Are You Paying for Unused Recruiting Subscriptions?

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When you sign up for a SaaS subscription, companies often tempt you to sign up for the annual subscription instead of the monthly.  You save some money on the annual plan and say to yourself, “Well, I am locked into this contract for 12 months, but hey, what can go wrong.”

Because of how slow things are now, you might feel like you are wasting resources on some recruiter tool subscriptions. Certain tools such as LinkedIn Recruiter do not allow you to pause your subscription, which might be a waste if you are not using most of its capabilities at this time.

LinkedIn Recruiter allows you to cancel subscriptions and revert back to their unpaid version, but only at the end of your current billing cycle. If you have purchased an annual subscription at a discounted rate, you might be out of luck. Since they don’t allow pauses or plan changes, if you want to cancel you’d have to wait until the end of your year (which you’ve already paid for). On top of this, if you actually do decide to cancel and purchase Recruiter again in the future, you’d have to start over with a brand new account.

Normally, being locked in for a yearly subscription is already bad, but with this “black swan” event, it’s a killer. Luckily, there are some heroes being much more empathetic to everyone’s situation and lending out a helping hand to those who need it.

The CARES Act (Coronavirus Aid, Relief, and Economic Security) offers relief options to those who are having difficulties paying their mortgage. It gives the option to suspend or reduce your mortgage payments, as well as prevent foreclosure. Some states are even suspending eviction for those who can’t pay rent. Hopefully none of this happens to you, but it’s nice to know there’s a bit of a safety net if things start to get rough.

If you’re a recent graduate you’ll also be given a little break. The new federal legislation passed March 27th suspended payments and interest accrual on all ED student loans until September 30th. This is a massive help to those who have gone through unfortunate layoffs.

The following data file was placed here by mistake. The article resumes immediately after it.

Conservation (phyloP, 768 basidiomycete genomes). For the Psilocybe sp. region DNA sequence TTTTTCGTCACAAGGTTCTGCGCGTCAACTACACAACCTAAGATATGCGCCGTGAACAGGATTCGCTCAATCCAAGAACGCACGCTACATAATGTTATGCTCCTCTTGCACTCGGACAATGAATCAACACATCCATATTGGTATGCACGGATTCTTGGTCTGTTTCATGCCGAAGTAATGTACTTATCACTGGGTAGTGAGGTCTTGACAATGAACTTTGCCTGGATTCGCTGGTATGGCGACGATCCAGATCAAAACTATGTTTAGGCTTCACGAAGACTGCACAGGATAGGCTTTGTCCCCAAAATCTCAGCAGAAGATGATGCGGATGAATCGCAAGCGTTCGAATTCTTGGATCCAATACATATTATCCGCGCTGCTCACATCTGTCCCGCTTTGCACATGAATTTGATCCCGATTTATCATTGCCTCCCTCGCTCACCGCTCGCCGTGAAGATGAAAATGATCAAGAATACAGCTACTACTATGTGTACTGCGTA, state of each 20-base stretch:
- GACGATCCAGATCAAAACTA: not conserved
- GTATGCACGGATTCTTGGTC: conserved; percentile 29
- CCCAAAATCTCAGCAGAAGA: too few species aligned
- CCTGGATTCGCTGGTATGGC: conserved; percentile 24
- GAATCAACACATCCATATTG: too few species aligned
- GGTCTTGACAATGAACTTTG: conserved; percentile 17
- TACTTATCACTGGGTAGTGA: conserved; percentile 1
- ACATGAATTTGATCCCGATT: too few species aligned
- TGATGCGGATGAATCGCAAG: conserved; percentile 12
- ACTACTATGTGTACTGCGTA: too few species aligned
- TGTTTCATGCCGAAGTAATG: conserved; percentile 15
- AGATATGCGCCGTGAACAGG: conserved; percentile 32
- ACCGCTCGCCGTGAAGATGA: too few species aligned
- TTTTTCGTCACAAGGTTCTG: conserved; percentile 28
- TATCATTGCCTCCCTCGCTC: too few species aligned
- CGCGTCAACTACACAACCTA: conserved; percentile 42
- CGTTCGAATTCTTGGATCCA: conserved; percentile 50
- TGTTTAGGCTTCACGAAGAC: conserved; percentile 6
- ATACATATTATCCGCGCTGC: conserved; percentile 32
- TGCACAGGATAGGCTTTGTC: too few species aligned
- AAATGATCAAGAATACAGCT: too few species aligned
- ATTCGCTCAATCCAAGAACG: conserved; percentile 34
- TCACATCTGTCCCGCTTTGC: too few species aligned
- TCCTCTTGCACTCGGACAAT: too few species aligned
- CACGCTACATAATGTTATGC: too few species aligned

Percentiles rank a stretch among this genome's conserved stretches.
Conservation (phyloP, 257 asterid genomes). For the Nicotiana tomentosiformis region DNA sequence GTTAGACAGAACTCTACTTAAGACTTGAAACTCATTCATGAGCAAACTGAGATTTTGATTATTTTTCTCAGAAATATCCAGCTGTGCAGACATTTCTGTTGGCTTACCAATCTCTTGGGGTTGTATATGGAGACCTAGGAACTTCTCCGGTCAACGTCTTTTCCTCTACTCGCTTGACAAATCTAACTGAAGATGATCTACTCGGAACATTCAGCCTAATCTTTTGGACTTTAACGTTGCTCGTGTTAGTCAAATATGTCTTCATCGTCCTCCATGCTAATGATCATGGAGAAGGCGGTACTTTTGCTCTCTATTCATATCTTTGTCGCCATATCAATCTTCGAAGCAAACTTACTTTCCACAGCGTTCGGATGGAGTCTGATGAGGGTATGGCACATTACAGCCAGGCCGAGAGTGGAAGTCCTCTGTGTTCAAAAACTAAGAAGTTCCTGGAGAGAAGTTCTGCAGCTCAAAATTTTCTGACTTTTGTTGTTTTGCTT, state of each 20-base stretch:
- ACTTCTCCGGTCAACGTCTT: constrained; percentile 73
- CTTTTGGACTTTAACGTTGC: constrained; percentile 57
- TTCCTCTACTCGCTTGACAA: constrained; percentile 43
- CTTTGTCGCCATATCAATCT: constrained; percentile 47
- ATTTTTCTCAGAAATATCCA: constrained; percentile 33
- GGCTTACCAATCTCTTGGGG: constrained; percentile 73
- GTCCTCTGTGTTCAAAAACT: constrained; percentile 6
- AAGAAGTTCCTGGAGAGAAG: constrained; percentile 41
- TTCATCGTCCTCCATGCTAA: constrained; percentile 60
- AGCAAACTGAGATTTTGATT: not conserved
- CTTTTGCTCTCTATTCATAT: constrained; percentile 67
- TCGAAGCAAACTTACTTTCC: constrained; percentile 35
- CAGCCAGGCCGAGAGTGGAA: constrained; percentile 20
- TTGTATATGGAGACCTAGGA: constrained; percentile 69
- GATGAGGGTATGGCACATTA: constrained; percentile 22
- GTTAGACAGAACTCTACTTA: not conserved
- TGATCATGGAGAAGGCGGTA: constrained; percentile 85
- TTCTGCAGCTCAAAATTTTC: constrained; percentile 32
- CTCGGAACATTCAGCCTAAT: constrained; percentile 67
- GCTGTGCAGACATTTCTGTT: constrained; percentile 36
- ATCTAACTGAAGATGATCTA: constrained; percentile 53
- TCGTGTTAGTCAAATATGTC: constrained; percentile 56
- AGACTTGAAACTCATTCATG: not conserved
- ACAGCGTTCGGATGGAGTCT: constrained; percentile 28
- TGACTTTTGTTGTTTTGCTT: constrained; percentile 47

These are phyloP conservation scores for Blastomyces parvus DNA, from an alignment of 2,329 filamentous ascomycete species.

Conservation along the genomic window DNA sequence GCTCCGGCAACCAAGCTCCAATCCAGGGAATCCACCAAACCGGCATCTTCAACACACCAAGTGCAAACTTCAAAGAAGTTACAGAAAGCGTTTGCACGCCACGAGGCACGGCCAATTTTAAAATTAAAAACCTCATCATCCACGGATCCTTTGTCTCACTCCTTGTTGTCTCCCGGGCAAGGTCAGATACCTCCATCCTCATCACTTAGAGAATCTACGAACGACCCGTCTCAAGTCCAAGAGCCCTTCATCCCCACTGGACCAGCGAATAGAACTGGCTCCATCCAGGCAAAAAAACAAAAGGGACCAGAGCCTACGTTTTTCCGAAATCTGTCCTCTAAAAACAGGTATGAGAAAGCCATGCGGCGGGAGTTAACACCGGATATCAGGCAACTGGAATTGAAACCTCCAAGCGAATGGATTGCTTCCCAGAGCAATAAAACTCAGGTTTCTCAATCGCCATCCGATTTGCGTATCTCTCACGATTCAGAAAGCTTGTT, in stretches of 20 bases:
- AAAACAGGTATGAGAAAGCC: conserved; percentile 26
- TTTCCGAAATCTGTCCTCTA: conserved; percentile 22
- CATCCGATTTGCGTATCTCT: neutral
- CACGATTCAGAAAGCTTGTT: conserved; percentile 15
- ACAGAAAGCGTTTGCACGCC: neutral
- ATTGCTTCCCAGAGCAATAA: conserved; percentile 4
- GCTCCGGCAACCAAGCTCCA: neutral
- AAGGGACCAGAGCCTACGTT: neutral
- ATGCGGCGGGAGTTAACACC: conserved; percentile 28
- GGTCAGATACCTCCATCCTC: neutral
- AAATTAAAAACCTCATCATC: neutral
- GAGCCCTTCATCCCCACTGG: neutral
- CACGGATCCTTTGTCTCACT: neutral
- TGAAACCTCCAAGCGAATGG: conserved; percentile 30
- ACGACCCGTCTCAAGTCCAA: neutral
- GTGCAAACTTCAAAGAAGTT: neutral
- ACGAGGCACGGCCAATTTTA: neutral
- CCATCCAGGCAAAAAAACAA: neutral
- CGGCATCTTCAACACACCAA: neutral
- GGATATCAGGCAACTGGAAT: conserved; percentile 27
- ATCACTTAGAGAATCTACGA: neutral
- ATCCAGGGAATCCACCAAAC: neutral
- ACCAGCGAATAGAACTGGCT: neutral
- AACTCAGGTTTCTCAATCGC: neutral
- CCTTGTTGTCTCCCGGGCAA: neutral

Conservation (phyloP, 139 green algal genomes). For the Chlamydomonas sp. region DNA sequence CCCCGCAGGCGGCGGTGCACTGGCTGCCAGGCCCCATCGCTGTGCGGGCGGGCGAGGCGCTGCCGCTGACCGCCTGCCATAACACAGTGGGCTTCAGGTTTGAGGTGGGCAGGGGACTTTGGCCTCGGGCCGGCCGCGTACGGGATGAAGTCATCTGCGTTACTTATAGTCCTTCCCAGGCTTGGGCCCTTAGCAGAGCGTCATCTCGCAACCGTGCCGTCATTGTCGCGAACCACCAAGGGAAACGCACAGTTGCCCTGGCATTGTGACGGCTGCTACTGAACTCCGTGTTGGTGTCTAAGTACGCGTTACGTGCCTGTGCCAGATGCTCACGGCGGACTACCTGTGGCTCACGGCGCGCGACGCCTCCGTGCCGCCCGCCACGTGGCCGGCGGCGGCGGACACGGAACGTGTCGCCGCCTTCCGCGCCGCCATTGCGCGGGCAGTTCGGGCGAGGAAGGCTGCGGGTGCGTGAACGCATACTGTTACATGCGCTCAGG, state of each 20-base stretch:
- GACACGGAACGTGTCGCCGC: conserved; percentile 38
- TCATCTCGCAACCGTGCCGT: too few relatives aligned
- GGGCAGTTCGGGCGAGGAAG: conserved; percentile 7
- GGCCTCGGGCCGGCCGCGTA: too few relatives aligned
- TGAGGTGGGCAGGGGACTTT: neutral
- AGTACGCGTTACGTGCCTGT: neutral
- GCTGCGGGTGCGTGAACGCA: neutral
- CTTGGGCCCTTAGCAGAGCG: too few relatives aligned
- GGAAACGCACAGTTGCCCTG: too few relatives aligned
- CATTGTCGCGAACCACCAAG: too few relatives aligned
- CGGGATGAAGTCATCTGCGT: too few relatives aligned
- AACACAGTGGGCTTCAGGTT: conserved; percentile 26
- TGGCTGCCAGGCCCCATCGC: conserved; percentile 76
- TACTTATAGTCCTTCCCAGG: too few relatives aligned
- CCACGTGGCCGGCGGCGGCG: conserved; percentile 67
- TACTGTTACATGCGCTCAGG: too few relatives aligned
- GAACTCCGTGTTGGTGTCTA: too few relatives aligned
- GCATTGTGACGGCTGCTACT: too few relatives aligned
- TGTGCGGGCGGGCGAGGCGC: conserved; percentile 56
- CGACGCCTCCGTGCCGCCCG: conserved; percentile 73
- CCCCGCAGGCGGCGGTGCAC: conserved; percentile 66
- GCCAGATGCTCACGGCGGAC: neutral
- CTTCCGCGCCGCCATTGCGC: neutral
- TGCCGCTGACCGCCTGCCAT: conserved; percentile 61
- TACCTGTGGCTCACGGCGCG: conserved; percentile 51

Companies are doing all they can to appease their subscription base as well. Mailchimp, an all-in-one integrated marketing platform, offers arguably one of the most flexible plans out there. They allow you to pause/unpause billing, downgrade, or even switch to pay-as-you-go as you see fit. Whether it be slight slowdowns or massive ones, Mailchimp is willing to work with you and adjust so you get the right plan.

Stripe is an online payment processing tool mainly offering its services to small businesses. They are a company worth over $20 billion, working its way up to being competitors with PayPal. Stripe decided they did not want to continue draining money out of customers who may be having a hard time because of slowdowns, so they rolled out a new feature due to demand. Stripe is now allowing a pause on their monthly or annual subscriptions.

This is useful for businesses that are not in immediate need of the service but may be in the near future. Stripe allows you to pause indefinitely or up to a certain date. They also allow you to manage your invoices by keeping drafts for delayed payments, voiding or marking invoices uncollectible, all while under a pause. They are understanding of the freeze and let you jump back into your subscription whenever you’re ready.

It’s refreshing to see these companies playing hero by helping out their customer bases and giving them options to get through this time. They understand that people may be having trouble and are providing some much-needed support.

On the negative side, LinkedIn is a multi-billion-dollar company, yet they are still making money off of everyone’s subscriptions. Unlike Mailchimp and Stripe, LinkedIn Recruiter stays rigid with its subscription plans, not offering any form of appeasement via pauses or plan changes. LinkedIn Recruiter seems to be sticking to its old policies, even despite the big world changes we’ve recently experienced.

During this time, it’s uplifting to see organizations helping out in any way they can. Even a fraction of less stress can be a big weight off the chest right now. They could very well keep draining money out of people but instead showed some humanity and heroism by issuing some restraint. The most important thing right now is to keep ourselves and those around us safe. We believe these small actions are a step in the right direction and a good sign for the future.

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